TRIGGER WARNING: discussion of depression, mentions of suicide
Having a close family member or friend who experiences depression can be traumatic and distressing. Traumatic because the discovery that your loved one experiences depression is often sudden and brutal (at its most severe, occurring when your loved one commits suicide or is hospitalized), distressing because seeing someone you love is the grips of this illness is difficult. Often, people in this situation have very little idea about what, if anything, they can do for their loved one. As someone who has experienced severe depression and provides regular peer support to others with depression, I will outline some of the most important things I think someone in this situation can do.
Someone experiencing severe depression is not in a position to adequately explain what it means to be depressed. However, there is a wealth or resources both in print and online explaining depression from experiential and bio-psychological points of view. Both are useful ways to learn about depression. An experiential account of depression will explain what the day-to-day experience of living with depression is like. Depression is different for every person, but there are many common threads. The science behind depression can also be helpful in understanding what depression is like. This is especially helpful if you feel like you may have caused your loved one's depression.
In addition to these resources, there are organizations that offer education on mental illness to family members. In the US the group I'm most familiar with that does this is NAMI (National Alliance on Mental Illness). NAMI was founded by family members of people experiencing mental illness, and serves as both an advocate for those affected by mental illness and as a place for peer support and education. Some NAMI chapters provide support group for the family members of people with mental illness, I highly recommend going to such a support group, whether it's affiliated with NAMI or not.
Listen and love.
This is central. Actively listen to what your loved one is saying they feel and think. Express your sympathy and your love, remind them that there is someone in the world who cares. People experiencing depression often believe that if they died, no one's life would be negatively affected. Let them know it's not true, but also let them know that you understand that they feel this way. It is not an easy balance to maintain, so don't worry if you don't get it perfect. Let them know that it is okay to feel this way. All emotions are acceptable, including negative ones. It's not wrong to be depressed, merely unhealthy, and your loved one is not responsible for their depression.
Ask what they need.
Don't ask what you can do, often a depressed person will either not know what you can do, or will not be comfortable asking you. Find out what your loved one requires, and do what you can. Often all that the person will need is for you to listen, but they may also need reminders to shop, bathe, eat, or sleep or other assistance. When I was depressed I had someone call me every morning to walk me through getting out of bed. Simple things like that can be more helpful than you would imagine.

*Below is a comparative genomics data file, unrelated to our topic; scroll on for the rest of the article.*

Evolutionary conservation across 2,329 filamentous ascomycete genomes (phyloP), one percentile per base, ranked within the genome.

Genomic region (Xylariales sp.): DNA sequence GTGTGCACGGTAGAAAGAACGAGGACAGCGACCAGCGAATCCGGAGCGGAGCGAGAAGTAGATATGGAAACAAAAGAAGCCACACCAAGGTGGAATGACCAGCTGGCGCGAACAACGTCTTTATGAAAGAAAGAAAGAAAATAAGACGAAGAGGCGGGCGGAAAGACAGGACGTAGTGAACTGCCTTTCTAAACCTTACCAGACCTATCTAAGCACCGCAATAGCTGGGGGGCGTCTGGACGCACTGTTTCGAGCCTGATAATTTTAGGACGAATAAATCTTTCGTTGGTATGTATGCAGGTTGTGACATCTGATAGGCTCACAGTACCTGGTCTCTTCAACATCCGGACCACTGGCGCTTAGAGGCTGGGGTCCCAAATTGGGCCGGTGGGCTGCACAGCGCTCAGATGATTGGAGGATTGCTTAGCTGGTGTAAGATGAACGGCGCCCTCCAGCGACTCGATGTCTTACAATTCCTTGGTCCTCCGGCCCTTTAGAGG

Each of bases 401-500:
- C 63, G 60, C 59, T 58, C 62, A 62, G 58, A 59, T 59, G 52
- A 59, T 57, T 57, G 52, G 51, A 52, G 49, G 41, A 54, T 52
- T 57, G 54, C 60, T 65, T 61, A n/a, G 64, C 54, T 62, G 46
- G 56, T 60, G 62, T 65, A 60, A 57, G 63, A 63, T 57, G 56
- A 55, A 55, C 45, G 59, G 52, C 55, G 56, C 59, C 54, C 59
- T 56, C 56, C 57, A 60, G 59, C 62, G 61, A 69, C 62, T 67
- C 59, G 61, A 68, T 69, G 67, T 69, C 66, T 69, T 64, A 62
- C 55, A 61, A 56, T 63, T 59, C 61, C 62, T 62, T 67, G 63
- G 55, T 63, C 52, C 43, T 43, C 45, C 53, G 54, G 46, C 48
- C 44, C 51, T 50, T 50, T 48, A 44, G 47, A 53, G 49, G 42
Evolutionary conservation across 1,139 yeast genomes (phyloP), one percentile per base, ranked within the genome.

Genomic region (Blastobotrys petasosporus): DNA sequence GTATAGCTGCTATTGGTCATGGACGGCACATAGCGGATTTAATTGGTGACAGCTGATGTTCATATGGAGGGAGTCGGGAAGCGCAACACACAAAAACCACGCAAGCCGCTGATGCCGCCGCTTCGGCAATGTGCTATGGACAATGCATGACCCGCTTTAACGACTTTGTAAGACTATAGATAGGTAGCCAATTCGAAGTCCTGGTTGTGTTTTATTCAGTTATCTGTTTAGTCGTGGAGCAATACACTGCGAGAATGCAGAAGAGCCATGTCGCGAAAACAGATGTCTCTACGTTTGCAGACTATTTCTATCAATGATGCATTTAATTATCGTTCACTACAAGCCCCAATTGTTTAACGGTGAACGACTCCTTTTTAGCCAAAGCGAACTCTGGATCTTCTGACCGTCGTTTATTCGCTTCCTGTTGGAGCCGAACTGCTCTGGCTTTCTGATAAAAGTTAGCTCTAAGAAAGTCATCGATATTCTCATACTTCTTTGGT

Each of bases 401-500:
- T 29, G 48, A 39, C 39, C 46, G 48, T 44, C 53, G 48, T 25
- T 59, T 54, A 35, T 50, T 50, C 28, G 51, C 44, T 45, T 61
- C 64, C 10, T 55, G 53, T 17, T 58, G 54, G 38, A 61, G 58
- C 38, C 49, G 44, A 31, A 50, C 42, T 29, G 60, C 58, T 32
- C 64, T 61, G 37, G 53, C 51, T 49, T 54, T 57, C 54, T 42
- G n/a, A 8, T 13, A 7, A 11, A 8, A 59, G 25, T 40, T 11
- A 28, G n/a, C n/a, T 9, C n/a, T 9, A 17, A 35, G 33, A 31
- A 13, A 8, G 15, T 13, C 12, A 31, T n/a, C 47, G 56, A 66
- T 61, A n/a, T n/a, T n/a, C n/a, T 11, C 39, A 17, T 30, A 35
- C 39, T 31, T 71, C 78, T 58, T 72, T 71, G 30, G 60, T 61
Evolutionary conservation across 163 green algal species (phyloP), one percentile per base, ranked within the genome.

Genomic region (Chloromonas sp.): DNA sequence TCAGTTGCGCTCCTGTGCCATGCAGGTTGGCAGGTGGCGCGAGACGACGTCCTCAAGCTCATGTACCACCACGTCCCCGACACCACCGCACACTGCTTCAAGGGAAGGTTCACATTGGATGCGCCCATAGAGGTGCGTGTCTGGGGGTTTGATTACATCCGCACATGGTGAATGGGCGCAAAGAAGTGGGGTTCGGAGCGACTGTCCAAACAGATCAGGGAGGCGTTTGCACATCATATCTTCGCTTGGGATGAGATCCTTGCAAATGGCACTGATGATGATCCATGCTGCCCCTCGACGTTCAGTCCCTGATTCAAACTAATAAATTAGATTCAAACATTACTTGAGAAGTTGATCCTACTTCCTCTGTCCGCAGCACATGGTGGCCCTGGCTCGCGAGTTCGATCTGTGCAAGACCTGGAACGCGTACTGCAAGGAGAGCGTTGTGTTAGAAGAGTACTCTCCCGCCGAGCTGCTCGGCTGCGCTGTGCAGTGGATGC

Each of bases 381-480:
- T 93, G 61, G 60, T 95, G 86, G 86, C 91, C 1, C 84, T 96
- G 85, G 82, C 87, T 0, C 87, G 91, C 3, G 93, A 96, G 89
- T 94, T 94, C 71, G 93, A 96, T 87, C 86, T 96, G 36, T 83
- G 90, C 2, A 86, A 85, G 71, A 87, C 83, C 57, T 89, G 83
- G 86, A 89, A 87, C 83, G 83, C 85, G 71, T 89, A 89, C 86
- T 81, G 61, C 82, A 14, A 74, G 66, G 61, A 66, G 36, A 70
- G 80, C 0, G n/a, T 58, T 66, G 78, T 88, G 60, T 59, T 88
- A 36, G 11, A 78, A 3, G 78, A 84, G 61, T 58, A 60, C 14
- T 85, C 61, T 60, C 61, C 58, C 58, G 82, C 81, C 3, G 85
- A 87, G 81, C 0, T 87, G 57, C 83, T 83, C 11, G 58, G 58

Recognize your role.
You are not their therapist or psychiatrist. Even if you are a therapist or psychiatrist, you don't have a professional relationship with your loved one. Therefore, your role is not to provide therapy. It's not your job to analyze their depression, to guide them through exercises that may improve their mental health, or to tell them what course of treatment to pursue. You are there to listen and support.
Helping someone who experiences depression is stressful and draining. Realizing the depths of despair, self-hatred, or other negative emotions someone is experiencing is difficult. It is all too easy to be dragged down by someone else's depression. This is not healthy for you and it is not helpful for your loved one. If you cannot be there for someone, let them know, and also let them know that you will be there later, you just aren't up to it right now. Just as it's okay to be depressed, it's okay to not be there for someone. I have a friend who provides peer support to suicidal people. She often ends up suicidal herself because she either does not set boundaries or beats herself up when she does because she believes that if they commit suicide when she cannot healthily talk to them that it's her fault.
Forgive yourself and reject guilt.
This is one of NAMI's principles of support. Depression is a complex mental illness that rarely has one single cause. You did not cause your friend or family member's depression. You cannot fix their depression either. And that's okay, you don't need to. Do what you can, that is enough.
 Contact information about similar resources in other countries are included at the end of this piece. Readers who have contact information for countries not included can either email it to TBAT or include it in a comment. That information will be edited into the original article.
USEFUL RESOURCES FOR FAMILIES AND FRIENDS
National Alliance on Mental Illness [US]
Centre for Addiction and Mental Health [Canada]
Depression Alliance [UK]
Black Dog Institute [Australia]
Families for Depression Awareness [US]
National Alliance on Mental Illness (Ontario Branch) [Ontario, Canada]
A list of books/publications for the families and friends of the depressed and those with mental illnesses.
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